- The Rö runestone, in Bohuslän, Sweden, was raised in the early 5th century and is the longest early inscription: Ek Hrazaz/Hraþaz satido [s]tain[a] ... Swabaharjaz s[a]irawidaz. ... Stainawarijaz fahido. I, Hrazaz/Hraþaz raised the stone ... Swabaharjaz with wide wounds. ... Stainawarijaz carved.
Numerous Proto-Norse words have survived as borrowings in Estonian
. Some of these words are (with the reconstructed form in P-N): rõngas
(Finnish) < *hrengaz
(Finnish) < *kuningaz
(Finnish) < *druhtinaz
(Estonian) < *bukse
(Estonian) < *skild
(tag, token), märk/ama
(Estonian) < *mērke
(to spot, to catch sight of), riik
(Estonian) < *rik
(state, land, commonwealth), väärt
(Estonian) < *vaērd
(Estonian) / "kaappi" (Finnish) < *skap
(chest of drawers; shelf)
Some Proto-Norse names are found in Latin works, for example tribal names like Suiones
, Swedes). Others can be conjectured from manuscripts such as Beowulf
Evolution from Proto-Germanic into Old Norse
Proto-Germanic to Proto-Norse
The differences between attested Proto-Norse and unattested Proto-Germanic
are small. The difference in name is mostly a matter of convention. Inscriptions found in Scandinavia are considered to be in P-N; inscriptions found elsewhere that are old enough are considered to be Proto-Germanic. For example, the name inscribed on the Negau helmet
is Proto-Germanic though it would be the same in Proto-Norse. One distinctive difference between the two is the P-N lowering of P-G ē
; this is easiest seen in the pair mēna
) and máni
) (English moon
the phoneme /z/, a voiced apico-alveolaric fricative, represented in runic writing by the *Algiz
-rune, changed to /R/ an apico-post-alveolaric approximant, is debated.
It is worthy of mention that scholars argue as to whether the language should be called Proto-Norse (Proto-Scandinavian), or merely Northern Proto-Germanic. Whereas, for instance, Wolfgang von Krause sees the language of the runic inscriptions of the proto-Norse period as an immediate precursor to Old Norse, Elmer Antonsen views them as Northwest Germanic.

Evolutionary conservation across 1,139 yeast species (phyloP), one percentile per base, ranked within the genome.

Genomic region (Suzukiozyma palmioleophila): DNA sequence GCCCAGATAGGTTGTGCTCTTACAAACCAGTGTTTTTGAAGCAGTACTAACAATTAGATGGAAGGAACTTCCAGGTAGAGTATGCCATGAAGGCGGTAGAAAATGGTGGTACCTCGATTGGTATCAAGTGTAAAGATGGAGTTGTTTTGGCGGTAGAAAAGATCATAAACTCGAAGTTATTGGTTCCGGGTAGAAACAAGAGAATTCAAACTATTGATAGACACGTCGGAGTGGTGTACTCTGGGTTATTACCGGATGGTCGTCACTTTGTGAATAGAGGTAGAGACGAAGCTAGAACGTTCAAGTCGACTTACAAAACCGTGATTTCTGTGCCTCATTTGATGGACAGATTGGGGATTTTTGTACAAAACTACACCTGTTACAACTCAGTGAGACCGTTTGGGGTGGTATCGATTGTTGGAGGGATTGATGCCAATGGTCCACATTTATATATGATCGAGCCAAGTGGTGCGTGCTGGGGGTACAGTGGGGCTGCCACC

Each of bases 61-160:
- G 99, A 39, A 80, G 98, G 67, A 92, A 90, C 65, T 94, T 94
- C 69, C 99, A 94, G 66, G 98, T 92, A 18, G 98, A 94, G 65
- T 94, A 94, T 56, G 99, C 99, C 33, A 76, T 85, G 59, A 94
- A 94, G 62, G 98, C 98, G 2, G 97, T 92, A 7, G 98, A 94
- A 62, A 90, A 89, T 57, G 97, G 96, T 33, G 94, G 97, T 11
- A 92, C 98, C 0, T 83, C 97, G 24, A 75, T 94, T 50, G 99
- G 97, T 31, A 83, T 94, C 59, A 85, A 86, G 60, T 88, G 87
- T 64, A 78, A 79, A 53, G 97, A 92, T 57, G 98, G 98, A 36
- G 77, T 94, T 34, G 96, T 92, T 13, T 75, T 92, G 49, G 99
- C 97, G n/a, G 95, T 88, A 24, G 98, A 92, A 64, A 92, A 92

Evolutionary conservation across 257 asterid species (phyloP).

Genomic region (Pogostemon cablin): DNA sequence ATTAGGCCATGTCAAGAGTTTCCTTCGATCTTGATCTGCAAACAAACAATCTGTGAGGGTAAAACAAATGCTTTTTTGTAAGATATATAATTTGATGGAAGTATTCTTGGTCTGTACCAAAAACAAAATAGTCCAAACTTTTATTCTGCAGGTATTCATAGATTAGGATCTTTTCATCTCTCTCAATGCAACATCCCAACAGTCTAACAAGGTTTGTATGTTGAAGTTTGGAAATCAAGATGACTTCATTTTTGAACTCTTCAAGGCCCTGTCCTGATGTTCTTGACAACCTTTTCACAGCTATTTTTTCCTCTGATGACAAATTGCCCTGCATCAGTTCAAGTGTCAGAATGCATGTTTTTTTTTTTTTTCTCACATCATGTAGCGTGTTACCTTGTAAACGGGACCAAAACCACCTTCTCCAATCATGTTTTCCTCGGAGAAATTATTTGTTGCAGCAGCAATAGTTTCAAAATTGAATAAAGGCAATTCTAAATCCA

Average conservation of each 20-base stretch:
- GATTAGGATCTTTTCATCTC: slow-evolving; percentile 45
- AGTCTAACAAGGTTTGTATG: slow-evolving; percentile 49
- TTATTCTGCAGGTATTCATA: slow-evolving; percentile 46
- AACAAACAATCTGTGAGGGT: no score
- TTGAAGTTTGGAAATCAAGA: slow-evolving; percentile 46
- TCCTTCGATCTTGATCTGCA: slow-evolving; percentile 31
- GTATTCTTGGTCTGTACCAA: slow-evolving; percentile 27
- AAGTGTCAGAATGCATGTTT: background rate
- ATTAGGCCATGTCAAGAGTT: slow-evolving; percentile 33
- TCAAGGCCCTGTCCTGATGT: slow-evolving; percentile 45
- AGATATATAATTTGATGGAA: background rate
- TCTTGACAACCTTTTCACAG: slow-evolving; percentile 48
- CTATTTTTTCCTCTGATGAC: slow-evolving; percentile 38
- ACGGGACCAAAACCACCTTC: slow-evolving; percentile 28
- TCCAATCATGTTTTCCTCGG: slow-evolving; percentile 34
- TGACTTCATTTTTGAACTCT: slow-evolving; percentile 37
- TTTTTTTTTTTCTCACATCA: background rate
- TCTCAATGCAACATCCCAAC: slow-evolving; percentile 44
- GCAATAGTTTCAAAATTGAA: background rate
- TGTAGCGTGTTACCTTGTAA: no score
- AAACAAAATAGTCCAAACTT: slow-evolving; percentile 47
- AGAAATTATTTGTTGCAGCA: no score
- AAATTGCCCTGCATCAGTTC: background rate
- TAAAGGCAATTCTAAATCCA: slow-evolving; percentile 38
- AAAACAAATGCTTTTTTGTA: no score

Proto-Norse to Old Norse
In the period 500–800, two great changes occurred within Proto-Norse. Umlauts
appeared which means that a vowel was influenced by the succeeding vowel or semi-vowel, e.g. Old Norse gestr
(guest) came from P-N (guest). Umlauts also resulted in the appearance of the new vowels y
) and œ
). The umlauts are divided into three categories, A-umlaut, I-umlaut and U-umlaut. The latter of which was still productive in the Middle ages, in the Old Norse era. The first, however, was very early, and its effect can be seen already around 500 AD, on the Golden horns of Gallehus
There was also a special umlaut known as breaking, i.e. the vowel changed into a diphthong, e.g. hiarta from *herto or fjorðr from *ferþiuR. This change was by and in itself no great disruption in the language. It merely introduced new allophones of back vowels if certain vowels were in following syllables. However, the changes brought forth by syncope made umlaut a distinctive non-transparent feature of the morphology.
Due to syncope the long vowels of unstressed syllables were shortened and many shortened vowels lost. As in P-N the stress accent lay on the first syllable words as P-N *katilōz became ON katlar (cauldrons), P-N hurna was changed into Old Norse horn and P-N resulted in ON gestr (guest). Some words underwent even more drastic changes, like the polysyllabic *haƀukaz which changed into a monosyllabic ON haukr (hawk).
The postpositioned definite article also appeared during this time. It evolved as an enclitic form with the demonstrative pronoun inn. Thus, dagr inn, (literally this/that day), becomes dagrinn (the day).
Sources and external links